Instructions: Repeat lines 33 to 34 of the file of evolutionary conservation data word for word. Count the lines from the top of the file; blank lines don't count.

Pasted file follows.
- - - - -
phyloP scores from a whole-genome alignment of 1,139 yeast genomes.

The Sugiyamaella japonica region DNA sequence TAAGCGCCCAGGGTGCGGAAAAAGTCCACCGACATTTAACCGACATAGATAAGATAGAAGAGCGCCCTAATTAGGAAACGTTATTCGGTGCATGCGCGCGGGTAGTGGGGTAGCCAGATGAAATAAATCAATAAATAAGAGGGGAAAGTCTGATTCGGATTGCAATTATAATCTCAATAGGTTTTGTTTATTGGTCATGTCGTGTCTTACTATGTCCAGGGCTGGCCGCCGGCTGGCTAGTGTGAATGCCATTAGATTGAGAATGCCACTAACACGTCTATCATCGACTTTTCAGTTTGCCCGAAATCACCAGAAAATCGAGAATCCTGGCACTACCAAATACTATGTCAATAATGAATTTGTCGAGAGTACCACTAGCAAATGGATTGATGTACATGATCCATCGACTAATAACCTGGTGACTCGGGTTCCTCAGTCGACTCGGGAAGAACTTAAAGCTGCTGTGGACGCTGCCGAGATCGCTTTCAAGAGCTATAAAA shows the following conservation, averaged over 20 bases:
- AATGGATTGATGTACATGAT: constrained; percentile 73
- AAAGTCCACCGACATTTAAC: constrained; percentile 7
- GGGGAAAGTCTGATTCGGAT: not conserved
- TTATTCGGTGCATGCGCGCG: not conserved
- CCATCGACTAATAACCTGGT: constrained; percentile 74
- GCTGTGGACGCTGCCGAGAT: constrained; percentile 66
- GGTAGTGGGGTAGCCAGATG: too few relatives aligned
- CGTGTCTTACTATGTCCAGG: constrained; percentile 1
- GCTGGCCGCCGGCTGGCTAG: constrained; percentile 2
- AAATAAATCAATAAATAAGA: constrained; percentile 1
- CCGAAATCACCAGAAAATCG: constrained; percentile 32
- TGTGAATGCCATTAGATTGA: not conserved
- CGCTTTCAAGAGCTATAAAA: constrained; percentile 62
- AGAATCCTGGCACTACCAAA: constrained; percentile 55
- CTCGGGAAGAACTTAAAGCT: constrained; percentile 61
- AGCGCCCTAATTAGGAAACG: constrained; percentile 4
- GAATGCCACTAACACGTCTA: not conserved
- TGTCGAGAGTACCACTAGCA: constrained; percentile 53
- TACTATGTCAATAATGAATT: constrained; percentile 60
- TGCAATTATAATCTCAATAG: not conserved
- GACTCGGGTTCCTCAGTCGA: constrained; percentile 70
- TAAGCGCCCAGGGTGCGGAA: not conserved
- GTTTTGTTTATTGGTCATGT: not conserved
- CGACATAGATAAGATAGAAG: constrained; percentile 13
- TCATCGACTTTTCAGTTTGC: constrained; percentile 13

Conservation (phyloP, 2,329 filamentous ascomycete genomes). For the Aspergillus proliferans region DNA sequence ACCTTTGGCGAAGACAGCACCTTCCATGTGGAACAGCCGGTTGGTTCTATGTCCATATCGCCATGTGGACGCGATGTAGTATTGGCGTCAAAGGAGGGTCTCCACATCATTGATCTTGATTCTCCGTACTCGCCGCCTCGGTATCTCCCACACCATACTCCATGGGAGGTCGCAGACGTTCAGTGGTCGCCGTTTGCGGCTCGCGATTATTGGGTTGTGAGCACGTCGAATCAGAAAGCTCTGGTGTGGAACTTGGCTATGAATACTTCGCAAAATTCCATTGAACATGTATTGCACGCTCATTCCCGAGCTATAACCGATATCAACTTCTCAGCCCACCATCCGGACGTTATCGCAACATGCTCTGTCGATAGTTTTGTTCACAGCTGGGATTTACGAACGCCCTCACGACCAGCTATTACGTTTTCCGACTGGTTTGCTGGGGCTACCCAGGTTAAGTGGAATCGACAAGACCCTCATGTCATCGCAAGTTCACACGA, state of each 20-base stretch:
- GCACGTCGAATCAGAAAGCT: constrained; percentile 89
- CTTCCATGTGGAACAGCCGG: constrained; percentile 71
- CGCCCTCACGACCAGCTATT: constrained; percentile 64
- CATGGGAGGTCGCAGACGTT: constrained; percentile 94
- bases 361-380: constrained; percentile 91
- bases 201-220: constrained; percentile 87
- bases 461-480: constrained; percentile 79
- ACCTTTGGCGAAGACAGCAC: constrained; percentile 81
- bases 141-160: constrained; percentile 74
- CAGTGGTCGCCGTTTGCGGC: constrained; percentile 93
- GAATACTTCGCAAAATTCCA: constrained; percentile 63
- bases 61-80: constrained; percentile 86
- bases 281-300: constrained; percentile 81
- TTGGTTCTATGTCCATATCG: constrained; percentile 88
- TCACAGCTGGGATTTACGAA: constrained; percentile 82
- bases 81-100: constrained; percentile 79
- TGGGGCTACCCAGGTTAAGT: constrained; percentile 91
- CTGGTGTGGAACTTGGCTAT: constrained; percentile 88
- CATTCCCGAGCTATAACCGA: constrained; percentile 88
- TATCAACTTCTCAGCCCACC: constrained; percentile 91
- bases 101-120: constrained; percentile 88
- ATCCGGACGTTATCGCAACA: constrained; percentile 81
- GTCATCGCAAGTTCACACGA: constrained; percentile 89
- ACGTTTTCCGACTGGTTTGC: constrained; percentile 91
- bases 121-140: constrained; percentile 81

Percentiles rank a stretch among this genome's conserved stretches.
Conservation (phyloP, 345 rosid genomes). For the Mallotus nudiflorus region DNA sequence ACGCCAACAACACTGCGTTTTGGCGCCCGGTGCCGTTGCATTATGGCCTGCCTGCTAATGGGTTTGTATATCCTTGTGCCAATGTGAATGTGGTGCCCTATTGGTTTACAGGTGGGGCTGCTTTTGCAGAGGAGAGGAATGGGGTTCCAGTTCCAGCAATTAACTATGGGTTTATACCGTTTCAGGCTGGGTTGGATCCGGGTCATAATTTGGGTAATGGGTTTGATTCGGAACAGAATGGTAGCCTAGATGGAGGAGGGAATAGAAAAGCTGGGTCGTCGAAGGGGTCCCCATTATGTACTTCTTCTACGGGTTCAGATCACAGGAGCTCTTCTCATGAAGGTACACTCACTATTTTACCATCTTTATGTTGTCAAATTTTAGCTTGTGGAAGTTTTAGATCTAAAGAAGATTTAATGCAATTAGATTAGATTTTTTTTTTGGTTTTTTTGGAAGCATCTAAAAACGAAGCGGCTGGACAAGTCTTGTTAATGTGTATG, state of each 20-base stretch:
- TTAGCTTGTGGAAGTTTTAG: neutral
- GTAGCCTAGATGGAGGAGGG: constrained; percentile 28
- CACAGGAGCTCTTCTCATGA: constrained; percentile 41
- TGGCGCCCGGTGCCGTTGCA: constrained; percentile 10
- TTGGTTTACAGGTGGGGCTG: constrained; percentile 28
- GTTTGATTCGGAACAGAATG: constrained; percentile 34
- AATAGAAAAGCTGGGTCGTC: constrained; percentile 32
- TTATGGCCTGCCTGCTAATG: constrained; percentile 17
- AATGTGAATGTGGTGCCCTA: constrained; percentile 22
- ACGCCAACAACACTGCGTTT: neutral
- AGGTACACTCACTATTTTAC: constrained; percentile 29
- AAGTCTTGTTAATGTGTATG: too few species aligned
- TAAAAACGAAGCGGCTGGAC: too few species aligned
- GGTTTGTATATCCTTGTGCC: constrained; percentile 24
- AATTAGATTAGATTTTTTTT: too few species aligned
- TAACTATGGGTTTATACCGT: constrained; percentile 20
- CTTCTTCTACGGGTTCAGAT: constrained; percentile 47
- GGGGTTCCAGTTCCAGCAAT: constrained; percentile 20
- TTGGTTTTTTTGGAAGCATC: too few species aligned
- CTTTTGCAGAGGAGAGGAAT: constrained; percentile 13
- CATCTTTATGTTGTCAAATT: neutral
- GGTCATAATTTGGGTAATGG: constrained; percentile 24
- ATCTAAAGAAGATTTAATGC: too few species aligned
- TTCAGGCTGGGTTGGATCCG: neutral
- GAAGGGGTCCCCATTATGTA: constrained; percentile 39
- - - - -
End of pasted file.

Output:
- bases 361-380: constrained; percentile 91
- bases 201-220: constrained; percentile 87